The literature on the emerging national discourse in the Middle East in the late nineteenth and early twentieth centuries has focused mainly on the perceptions of the new intelligentsia of government officials, army officers and writers. This sector, whose ideological outlook was formed during a period of accelerated modernisation, state-building and expanded literacy, displayed openness to Western culture and advocated religious reform, national independence and constitutionalism. Little attention was paid to the establishment ′ulama (religious scholars), who were also present at the birth of the national movements in the period cited. This inattention to the ′ulama, especially in the Sunni world, is not surprising. The ′ulama have generally been identified in the literature as adherents of the traditional order embodying the community of believers and the institution of the caliphate, and not as intellectual innovators. Widely perceived as submissive to state authority, they have been considered unimportant participants in the national discourse in the Middle East in comparison to the Westernised elites and the modernist intellectuals.1.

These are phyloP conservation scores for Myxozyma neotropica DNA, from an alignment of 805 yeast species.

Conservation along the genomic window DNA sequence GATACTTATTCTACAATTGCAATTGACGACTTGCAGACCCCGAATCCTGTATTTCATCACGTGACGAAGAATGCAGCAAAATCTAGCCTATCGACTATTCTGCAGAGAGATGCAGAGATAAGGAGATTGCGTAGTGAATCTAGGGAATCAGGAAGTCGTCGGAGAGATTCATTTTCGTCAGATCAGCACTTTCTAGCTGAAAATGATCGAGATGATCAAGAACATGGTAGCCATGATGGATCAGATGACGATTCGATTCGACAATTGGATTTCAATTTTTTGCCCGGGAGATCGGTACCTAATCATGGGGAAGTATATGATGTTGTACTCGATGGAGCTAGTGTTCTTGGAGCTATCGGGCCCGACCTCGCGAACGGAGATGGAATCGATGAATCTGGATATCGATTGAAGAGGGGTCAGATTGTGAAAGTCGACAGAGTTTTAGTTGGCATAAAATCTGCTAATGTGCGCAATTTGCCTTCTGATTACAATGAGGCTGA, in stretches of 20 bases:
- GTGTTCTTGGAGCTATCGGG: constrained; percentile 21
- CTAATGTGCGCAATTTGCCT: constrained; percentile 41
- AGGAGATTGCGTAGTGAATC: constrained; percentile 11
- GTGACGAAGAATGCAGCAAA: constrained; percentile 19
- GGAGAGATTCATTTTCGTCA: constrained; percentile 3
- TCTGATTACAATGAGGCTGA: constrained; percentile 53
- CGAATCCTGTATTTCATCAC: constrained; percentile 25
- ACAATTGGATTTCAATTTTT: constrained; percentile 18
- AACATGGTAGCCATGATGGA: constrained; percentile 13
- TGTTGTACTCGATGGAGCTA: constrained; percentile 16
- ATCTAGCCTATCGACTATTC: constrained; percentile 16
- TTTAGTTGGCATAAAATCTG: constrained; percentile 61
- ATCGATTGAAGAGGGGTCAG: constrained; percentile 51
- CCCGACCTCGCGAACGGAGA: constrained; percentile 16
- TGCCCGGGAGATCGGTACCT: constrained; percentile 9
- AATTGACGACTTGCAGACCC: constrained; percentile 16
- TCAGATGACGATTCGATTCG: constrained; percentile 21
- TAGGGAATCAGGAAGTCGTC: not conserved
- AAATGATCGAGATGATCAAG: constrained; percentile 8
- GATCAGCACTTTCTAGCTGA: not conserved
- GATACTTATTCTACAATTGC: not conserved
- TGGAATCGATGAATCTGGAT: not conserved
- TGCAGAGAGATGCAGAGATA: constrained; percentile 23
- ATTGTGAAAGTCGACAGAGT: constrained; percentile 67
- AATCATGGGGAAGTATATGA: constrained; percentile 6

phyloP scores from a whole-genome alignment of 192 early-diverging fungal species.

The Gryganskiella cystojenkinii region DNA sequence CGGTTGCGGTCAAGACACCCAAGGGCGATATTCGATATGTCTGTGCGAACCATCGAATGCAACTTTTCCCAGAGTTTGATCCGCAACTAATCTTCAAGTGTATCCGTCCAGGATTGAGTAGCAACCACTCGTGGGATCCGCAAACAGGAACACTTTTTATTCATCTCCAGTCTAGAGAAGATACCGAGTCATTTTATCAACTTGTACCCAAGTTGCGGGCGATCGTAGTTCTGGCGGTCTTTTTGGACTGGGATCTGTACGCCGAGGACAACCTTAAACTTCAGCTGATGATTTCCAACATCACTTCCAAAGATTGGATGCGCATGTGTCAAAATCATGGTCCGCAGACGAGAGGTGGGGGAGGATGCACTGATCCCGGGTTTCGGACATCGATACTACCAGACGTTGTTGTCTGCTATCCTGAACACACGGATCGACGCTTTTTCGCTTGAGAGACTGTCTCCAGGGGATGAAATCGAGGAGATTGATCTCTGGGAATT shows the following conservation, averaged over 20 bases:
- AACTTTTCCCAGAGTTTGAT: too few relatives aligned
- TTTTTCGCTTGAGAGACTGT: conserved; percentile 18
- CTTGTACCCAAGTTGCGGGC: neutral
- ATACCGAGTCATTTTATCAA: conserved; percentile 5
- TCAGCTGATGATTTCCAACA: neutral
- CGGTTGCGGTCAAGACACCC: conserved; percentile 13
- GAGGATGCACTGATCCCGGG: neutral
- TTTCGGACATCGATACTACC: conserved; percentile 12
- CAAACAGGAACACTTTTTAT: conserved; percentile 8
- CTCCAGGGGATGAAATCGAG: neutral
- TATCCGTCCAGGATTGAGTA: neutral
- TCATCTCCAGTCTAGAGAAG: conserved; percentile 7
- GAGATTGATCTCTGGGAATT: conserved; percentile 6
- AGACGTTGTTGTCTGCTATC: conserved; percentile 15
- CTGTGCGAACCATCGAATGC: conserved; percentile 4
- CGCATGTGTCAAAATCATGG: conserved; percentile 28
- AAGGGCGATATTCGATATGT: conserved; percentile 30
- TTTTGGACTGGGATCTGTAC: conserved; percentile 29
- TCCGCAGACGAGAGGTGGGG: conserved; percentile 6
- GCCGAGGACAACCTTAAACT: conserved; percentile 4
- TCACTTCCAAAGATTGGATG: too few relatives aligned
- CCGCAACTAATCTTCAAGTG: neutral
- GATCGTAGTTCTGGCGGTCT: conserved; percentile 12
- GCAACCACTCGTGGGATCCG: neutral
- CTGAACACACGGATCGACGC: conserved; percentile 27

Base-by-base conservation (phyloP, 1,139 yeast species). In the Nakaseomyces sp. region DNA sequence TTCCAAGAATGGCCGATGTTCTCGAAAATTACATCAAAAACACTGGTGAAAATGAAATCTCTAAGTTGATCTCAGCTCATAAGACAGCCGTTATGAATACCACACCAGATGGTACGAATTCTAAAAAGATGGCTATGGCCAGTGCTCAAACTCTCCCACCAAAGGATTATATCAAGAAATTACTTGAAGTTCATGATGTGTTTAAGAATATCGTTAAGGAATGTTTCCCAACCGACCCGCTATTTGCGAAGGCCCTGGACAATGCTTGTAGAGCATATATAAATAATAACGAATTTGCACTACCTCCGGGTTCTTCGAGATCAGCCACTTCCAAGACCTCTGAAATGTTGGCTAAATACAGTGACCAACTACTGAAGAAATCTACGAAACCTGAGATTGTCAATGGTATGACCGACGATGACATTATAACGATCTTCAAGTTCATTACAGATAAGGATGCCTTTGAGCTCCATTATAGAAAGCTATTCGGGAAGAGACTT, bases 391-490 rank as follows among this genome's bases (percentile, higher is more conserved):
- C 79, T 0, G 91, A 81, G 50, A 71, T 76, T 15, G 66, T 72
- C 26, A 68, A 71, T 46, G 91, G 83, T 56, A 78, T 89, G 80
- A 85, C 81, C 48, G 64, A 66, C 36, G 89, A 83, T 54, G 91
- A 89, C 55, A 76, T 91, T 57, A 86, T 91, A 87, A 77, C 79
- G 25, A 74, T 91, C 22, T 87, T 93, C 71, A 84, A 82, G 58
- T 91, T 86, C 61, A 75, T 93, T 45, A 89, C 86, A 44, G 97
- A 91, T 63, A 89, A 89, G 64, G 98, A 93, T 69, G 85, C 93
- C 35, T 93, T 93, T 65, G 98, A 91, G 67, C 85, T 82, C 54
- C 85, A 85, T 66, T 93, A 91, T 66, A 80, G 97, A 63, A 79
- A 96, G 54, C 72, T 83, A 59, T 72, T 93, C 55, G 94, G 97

|Original language||American English|
|Title of host publication||Community, Identity and the State|
|Subtitle of host publication||Comparing Africa, Eurasia, Latin America and the Middle East|
|Publisher||Taylor and Francis|
|Number of pages||16|
|State||Published - 1 Jan 2004|
Bibliographical notePublisher Copyright:
© 2004 contributors.